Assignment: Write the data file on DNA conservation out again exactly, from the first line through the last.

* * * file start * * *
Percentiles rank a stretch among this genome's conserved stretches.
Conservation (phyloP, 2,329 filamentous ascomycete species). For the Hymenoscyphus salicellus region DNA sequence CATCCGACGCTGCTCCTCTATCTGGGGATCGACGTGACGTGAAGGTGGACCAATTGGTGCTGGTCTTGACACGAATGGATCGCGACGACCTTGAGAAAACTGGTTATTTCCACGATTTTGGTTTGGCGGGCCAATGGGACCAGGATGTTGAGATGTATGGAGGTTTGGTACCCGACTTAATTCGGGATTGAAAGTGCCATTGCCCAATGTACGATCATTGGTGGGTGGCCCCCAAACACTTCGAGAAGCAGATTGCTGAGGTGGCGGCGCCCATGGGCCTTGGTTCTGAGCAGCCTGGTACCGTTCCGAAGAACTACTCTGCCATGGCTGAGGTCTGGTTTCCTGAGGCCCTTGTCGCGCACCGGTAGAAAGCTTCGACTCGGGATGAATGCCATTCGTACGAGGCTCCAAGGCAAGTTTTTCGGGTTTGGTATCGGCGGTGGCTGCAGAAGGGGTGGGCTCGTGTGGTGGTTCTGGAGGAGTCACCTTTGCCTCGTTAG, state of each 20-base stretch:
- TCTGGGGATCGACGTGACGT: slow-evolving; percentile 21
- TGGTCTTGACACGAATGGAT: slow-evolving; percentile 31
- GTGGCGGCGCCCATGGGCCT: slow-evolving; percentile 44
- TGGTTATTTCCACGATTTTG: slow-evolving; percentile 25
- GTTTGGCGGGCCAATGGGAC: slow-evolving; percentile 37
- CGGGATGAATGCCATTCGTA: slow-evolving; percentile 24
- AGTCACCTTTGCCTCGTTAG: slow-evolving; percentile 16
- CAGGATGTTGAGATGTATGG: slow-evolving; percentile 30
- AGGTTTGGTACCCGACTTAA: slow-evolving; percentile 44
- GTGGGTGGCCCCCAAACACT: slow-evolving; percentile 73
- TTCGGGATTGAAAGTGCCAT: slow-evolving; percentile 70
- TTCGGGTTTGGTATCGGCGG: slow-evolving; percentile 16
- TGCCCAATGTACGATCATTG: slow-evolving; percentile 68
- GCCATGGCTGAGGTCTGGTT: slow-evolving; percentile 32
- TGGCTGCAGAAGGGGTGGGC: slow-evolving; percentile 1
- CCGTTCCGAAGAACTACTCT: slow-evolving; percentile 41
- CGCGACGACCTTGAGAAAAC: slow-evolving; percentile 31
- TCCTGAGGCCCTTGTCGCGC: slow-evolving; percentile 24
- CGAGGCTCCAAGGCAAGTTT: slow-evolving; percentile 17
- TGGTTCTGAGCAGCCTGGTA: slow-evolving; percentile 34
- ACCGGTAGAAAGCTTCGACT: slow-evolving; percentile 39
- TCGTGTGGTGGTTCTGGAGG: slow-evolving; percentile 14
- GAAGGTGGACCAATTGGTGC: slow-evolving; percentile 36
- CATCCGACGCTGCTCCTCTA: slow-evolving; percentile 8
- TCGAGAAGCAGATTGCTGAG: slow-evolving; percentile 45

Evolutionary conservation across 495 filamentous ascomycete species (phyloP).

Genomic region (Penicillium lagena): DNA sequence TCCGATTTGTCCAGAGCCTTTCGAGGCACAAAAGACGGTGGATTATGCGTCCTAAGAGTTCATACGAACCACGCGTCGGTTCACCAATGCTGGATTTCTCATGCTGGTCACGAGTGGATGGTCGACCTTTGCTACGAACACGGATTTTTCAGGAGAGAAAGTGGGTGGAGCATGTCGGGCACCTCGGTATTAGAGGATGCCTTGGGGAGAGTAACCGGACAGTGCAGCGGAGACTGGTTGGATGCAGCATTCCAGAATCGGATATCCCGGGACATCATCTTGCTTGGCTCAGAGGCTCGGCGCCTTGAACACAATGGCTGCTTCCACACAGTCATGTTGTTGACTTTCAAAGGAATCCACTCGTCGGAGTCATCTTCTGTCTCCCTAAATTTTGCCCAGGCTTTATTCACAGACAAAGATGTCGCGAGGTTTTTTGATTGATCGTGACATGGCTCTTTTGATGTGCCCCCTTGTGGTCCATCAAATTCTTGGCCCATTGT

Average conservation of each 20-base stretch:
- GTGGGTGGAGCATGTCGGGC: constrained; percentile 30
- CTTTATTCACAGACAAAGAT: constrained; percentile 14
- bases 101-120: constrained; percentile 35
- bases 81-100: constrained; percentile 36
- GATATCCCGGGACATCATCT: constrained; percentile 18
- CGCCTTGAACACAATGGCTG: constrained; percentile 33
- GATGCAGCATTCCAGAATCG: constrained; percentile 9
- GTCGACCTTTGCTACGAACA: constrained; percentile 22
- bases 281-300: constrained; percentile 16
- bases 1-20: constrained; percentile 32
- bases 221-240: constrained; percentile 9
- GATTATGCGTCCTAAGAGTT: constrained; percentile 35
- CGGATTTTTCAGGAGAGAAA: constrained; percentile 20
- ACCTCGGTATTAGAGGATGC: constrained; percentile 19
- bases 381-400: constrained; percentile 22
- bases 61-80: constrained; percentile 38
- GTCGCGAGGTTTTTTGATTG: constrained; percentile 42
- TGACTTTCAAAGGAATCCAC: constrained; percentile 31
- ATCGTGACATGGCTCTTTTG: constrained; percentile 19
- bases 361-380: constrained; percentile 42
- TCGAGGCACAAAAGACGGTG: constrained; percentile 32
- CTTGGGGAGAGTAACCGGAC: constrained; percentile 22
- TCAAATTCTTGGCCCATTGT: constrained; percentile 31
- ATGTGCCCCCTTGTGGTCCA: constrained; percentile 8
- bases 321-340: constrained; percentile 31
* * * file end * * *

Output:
Percentiles rank a stretch among this genome's conserved stretches.
Conservation (phyloP, 2,329 filamentous ascomycete species). For the Hymenoscyphus salicellus region DNA sequence CATCCGACGCTGCTCCTCTATCTGGGGATCGACGTGACGTGAAGGTGGACCAATTGGTGCTGGTCTTGACACGAATGGATCGCGACGACCTTGAGAAAACTGGTTATTTCCACGATTTTGGTTTGGCGGGCCAATGGGACCAGGATGTTGAGATGTATGGAGGTTTGGTACCCGACTTAATTCGGGATTGAAAGTGCCATTGCCCAATGTACGATCATTGGTGGGTGGCCCCCAAACACTTCGAGAAGCAGATTGCTGAGGTGGCGGCGCCCATGGGCCTTGGTTCTGAGCAGCCTGGTACCGTTCCGAAGAACTACTCTGCCATGGCTGAGGTCTGGTTTCCTGAGGCCCTTGTCGCGCACCGGTAGAAAGCTTCGACTCGGGATGAATGCCATTCGTACGAGGCTCCAAGGCAAGTTTTTCGGGTTTGGTATCGGCGGTGGCTGCAGAAGGGGTGGGCTCGTGTGGTGGTTCTGGAGGAGTCACCTTTGCCTCGTTAG, state of each 20-base stretch:
- TCTGGGGATCGACGTGACGT: slow-evolving; percentile 21
- TGGTCTTGACACGAATGGAT: slow-evolving; percentile 31
- GTGGCGGCGCCCATGGGCCT: slow-evolving; percentile 44
- TGGTTATTTCCACGATTTTG: slow-evolving; percentile 25
- GTTTGGCGGGCCAATGGGAC: slow-evolving; percentile 37
- CGGGATGAATGCCATTCGTA: slow-evolving; percentile 24
- AGTCACCTTTGCCTCGTTAG: slow-evolving; percentile 16
- CAGGATGTTGAGATGTATGG: slow-evolving; percentile 30
- AGGTTTGGTACCCGACTTAA: slow-evolving; percentile 44
- GTGGGTGGCCCCCAAACACT: slow-evolving; percentile 73
- TTCGGGATTGAAAGTGCCAT: slow-evolving; percentile 70
- TTCGGGTTTGGTATCGGCGG: slow-evolving; percentile 16
- TGCCCAATGTACGATCATTG: slow-evolving; percentile 68
- GCCATGGCTGAGGTCTGGTT: slow-evolving; percentile 32
- TGGCTGCAGAAGGGGTGGGC: slow-evolving; percentile 1
- CCGTTCCGAAGAACTACTCT: slow-evolving; percentile 41
- CGCGACGACCTTGAGAAAAC: slow-evolving; percentile 31
- TCCTGAGGCCCTTGTCGCGC: slow-evolving; percentile 24
- CGAGGCTCCAAGGCAAGTTT: slow-evolving; percentile 17
- TGGTTCTGAGCAGCCTGGTA: slow-evolving; percentile 34
- ACCGGTAGAAAGCTTCGACT: slow-evolving; percentile 39
- TCGTGTGGTGGTTCTGGAGG: slow-evolving; percentile 14
- GAAGGTGGACCAATTGGTGC: slow-evolving; percentile 36
- CATCCGACGCTGCTCCTCTA: slow-evolving; percentile 8
- TCGAGAAGCAGATTGCTGAG: slow-evolving; percentile 45

Evolutionary conservation across 495 filamentous ascomycete species (phyloP).

Genomic region (Penicillium lagena): DNA sequence TCCGATTTGTCCAGAGCCTTTCGAGGCACAAAAGACGGTGGATTATGCGTCCTAAGAGTTCATACGAACCACGCGTCGGTTCACCAATGCTGGATTTCTCATGCTGGTCACGAGTGGATGGTCGACCTTTGCTACGAACACGGATTTTTCAGGAGAGAAAGTGGGTGGAGCATGTCGGGCACCTCGGTATTAGAGGATGCCTTGGGGAGAGTAACCGGACAGTGCAGCGGAGACTGGTTGGATGCAGCATTCCAGAATCGGATATCCCGGGACATCATCTTGCTTGGCTCAGAGGCTCGGCGCCTTGAACACAATGGCTGCTTCCACACAGTCATGTTGTTGACTTTCAAAGGAATCCACTCGTCGGAGTCATCTTCTGTCTCCCTAAATTTTGCCCAGGCTTTATTCACAGACAAAGATGTCGCGAGGTTTTTTGATTGATCGTGACATGGCTCTTTTGATGTGCCCCCTTGTGGTCCATCAAATTCTTGGCCCATTGT

Average conservation of each 20-base stretch:
- GTGGGTGGAGCATGTCGGGC: constrained; percentile 30
- CTTTATTCACAGACAAAGAT: constrained; percentile 14
- bases 101-120: constrained; percentile 35
- bases 81-100: constrained; percentile 36
- GATATCCCGGGACATCATCT: constrained; percentile 18
- CGCCTTGAACACAATGGCTG: constrained; percentile 33
- GATGCAGCATTCCAGAATCG: constrained; percentile 9
- GTCGACCTTTGCTACGAACA: constrained; percentile 22
- bases 281-300: constrained; percentile 16
- bases 1-20: constrained; percentile 32
- bases 221-240: constrained; percentile 9
- GATTATGCGTCCTAAGAGTT: constrained; percentile 35
- CGGATTTTTCAGGAGAGAAA: constrained; percentile 20
- ACCTCGGTATTAGAGGATGC: constrained; percentile 19
- bases 381-400: constrained; percentile 22
- bases 61-80: constrained; percentile 38
- GTCGCGAGGTTTTTTGATTG: constrained; percentile 42
- TGACTTTCAAAGGAATCCAC: constrained; percentile 31
- ATCGTGACATGGCTCTTTTG: constrained; percentile 19
- bases 361-380: constrained; percentile 42
- TCGAGGCACAAAAGACGGTG: constrained; percentile 32
- CTTGGGGAGAGTAACCGGAC: constrained; percentile 22
- TCAAATTCTTGGCCCATTGT: constrained; percentile 31
- ATGTGCCCCCTTGTGGTCCA: constrained; percentile 8
- bases 321-340: constrained; percentile 31